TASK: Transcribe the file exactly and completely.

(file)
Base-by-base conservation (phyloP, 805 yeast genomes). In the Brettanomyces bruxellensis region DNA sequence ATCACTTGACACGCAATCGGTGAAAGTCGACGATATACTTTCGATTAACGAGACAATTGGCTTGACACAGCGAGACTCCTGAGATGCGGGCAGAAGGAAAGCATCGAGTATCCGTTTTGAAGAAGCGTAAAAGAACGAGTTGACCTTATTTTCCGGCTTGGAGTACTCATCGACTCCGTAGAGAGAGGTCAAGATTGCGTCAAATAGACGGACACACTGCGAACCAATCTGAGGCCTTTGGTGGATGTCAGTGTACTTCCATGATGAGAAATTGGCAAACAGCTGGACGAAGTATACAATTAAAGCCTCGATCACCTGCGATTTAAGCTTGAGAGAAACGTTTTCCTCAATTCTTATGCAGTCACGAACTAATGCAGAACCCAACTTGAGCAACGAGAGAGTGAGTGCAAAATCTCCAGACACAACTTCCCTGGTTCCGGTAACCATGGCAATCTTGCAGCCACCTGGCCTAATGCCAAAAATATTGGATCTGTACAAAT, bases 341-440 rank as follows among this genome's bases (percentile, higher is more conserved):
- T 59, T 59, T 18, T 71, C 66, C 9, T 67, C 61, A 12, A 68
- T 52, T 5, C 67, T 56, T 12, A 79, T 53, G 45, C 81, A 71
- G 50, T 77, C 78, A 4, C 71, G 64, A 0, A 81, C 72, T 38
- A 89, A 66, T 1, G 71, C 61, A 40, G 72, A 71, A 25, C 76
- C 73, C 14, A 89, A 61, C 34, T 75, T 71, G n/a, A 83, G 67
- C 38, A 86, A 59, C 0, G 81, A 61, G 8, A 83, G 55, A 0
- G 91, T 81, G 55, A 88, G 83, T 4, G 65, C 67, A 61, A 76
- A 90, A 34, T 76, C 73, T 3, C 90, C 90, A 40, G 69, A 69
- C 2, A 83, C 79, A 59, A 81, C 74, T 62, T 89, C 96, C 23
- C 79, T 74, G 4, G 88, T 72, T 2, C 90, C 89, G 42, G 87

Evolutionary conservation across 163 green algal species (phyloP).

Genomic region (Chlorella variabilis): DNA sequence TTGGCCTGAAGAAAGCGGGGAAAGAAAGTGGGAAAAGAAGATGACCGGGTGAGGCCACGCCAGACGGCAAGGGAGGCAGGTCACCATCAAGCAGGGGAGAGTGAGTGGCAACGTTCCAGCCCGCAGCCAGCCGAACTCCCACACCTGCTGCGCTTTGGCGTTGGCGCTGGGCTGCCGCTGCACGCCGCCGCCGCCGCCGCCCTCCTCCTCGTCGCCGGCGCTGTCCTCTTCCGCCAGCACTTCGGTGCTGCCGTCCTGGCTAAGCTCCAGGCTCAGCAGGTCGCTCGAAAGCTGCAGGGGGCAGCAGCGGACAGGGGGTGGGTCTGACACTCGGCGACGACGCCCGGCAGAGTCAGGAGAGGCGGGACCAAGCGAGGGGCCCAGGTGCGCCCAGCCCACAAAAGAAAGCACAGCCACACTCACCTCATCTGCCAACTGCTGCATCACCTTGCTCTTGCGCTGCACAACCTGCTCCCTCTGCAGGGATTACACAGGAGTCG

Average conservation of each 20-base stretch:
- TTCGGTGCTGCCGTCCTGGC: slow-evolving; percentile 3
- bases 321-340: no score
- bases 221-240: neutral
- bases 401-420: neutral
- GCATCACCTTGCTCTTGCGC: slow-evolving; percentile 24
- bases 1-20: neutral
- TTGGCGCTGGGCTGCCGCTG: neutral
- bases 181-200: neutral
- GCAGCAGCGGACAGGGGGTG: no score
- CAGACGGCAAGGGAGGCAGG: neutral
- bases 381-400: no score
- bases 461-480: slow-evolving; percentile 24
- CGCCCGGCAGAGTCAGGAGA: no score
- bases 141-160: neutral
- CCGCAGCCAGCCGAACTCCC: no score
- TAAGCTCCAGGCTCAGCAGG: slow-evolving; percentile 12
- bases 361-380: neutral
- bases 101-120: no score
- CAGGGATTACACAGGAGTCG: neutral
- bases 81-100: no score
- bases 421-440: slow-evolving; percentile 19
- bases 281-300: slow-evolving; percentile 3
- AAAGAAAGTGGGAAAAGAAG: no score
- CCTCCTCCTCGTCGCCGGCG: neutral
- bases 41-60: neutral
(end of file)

Base-by-base conservation (phyloP, 805 yeast genomes). In the Brettanomyces bruxellensis region DNA sequence ATCACTTGACACGCAATCGGTGAAAGTCGACGATATACTTTCGATTAACGAGACAATTGGCTTGACACAGCGAGACTCCTGAGATGCGGGCAGAAGGAAAGCATCGAGTATCCGTTTTGAAGAAGCGTAAAAGAACGAGTTGACCTTATTTTCCGGCTTGGAGTACTCATCGACTCCGTAGAGAGAGGTCAAGATTGCGTCAAATAGACGGACACACTGCGAACCAATCTGAGGCCTTTGGTGGATGTCAGTGTACTTCCATGATGAGAAATTGGCAAACAGCTGGACGAAGTATACAATTAAAGCCTCGATCACCTGCGATTTAAGCTTGAGAGAAACGTTTTCCTCAATTCTTATGCAGTCACGAACTAATGCAGAACCCAACTTGAGCAACGAGAGAGTGAGTGCAAAATCTCCAGACACAACTTCCCTGGTTCCGGTAACCATGGCAATCTTGCAGCCACCTGGCCTAATGCCAAAAATATTGGATCTGTACAAAT, bases 341-440 rank as follows among this genome's bases (percentile, higher is more conserved):
- T 59, T 59, T 18, T 71, C 66, C 9, T 67, C 61, A 12, A 68
- T 52, T 5, C 67, T 56, T 12, A 79, T 53, G 45, C 81, A 71
- G 50, T 77, C 78, A 4, C 71, G 64, A 0, A 81, C 72, T 38
- A 89, A 66, T 1, G 71, C 61, A 40, G 72, A 71, A 25, C 76
- C 73, C 14, A 89, A 61, C 34, T 75, T 71, G n/a, A 83, G 67
- C 38, A 86, A 59, C 0, G 81, A 61, G 8, A 83, G 55, A 0
- G 91, T 81, G 55, A 88, G 83, T 4, G 65, C 67, A 61, A 76
- A 90, A 34, T 76, C 73, T 3, C 90, C 90, A 40, G 69, A 69
- C 2, A 83, C 79, A 59, A 81, C 74, T 62, T 89, C 96, C 23
- C 79, T 74, G 4, G 88, T 72, T 2, C 90, C 89, G 42, G 87

Evolutionary conservation across 163 green algal species (phyloP).

Genomic region (Chlorella variabilis): DNA sequence TTGGCCTGAAGAAAGCGGGGAAAGAAAGTGGGAAAAGAAGATGACCGGGTGAGGCCACGCCAGACGGCAAGGGAGGCAGGTCACCATCAAGCAGGGGAGAGTGAGTGGCAACGTTCCAGCCCGCAGCCAGCCGAACTCCCACACCTGCTGCGCTTTGGCGTTGGCGCTGGGCTGCCGCTGCACGCCGCCGCCGCCGCCGCCCTCCTCCTCGTCGCCGGCGCTGTCCTCTTCCGCCAGCACTTCGGTGCTGCCGTCCTGGCTAAGCTCCAGGCTCAGCAGGTCGCTCGAAAGCTGCAGGGGGCAGCAGCGGACAGGGGGTGGGTCTGACACTCGGCGACGACGCCCGGCAGAGTCAGGAGAGGCGGGACCAAGCGAGGGGCCCAGGTGCGCCCAGCCCACAAAAGAAAGCACAGCCACACTCACCTCATCTGCCAACTGCTGCATCACCTTGCTCTTGCGCTGCACAACCTGCTCCCTCTGCAGGGATTACACAGGAGTCG

Average conservation of each 20-base stretch:
- TTCGGTGCTGCCGTCCTGGC: slow-evolving; percentile 3
- bases 321-340: no score
- bases 221-240: neutral
- bases 401-420: neutral
- GCATCACCTTGCTCTTGCGC: slow-evolving; percentile 24
- bases 1-20: neutral
- TTGGCGCTGGGCTGCCGCTG: neutral
- bases 181-200: neutral
- GCAGCAGCGGACAGGGGGTG: no score
- CAGACGGCAAGGGAGGCAGG: neutral
- bases 381-400: no score
- bases 461-480: slow-evolving; percentile 24
- CGCCCGGCAGAGTCAGGAGA: no score
- bases 141-160: neutral
- CCGCAGCCAGCCGAACTCCC: no score
- TAAGCTCCAGGCTCAGCAGG: slow-evolving; percentile 12
- bases 361-380: neutral
- bases 101-120: no score
- CAGGGATTACACAGGAGTCG: neutral
- bases 81-100: no score
- bases 421-440: slow-evolving; percentile 19
- bases 281-300: slow-evolving; percentile 3
- AAAGAAAGTGGGAAAAGAAG: no score
- CCTCCTCCTCGTCGCCGGCG: neutral
- bases 41-60: neutral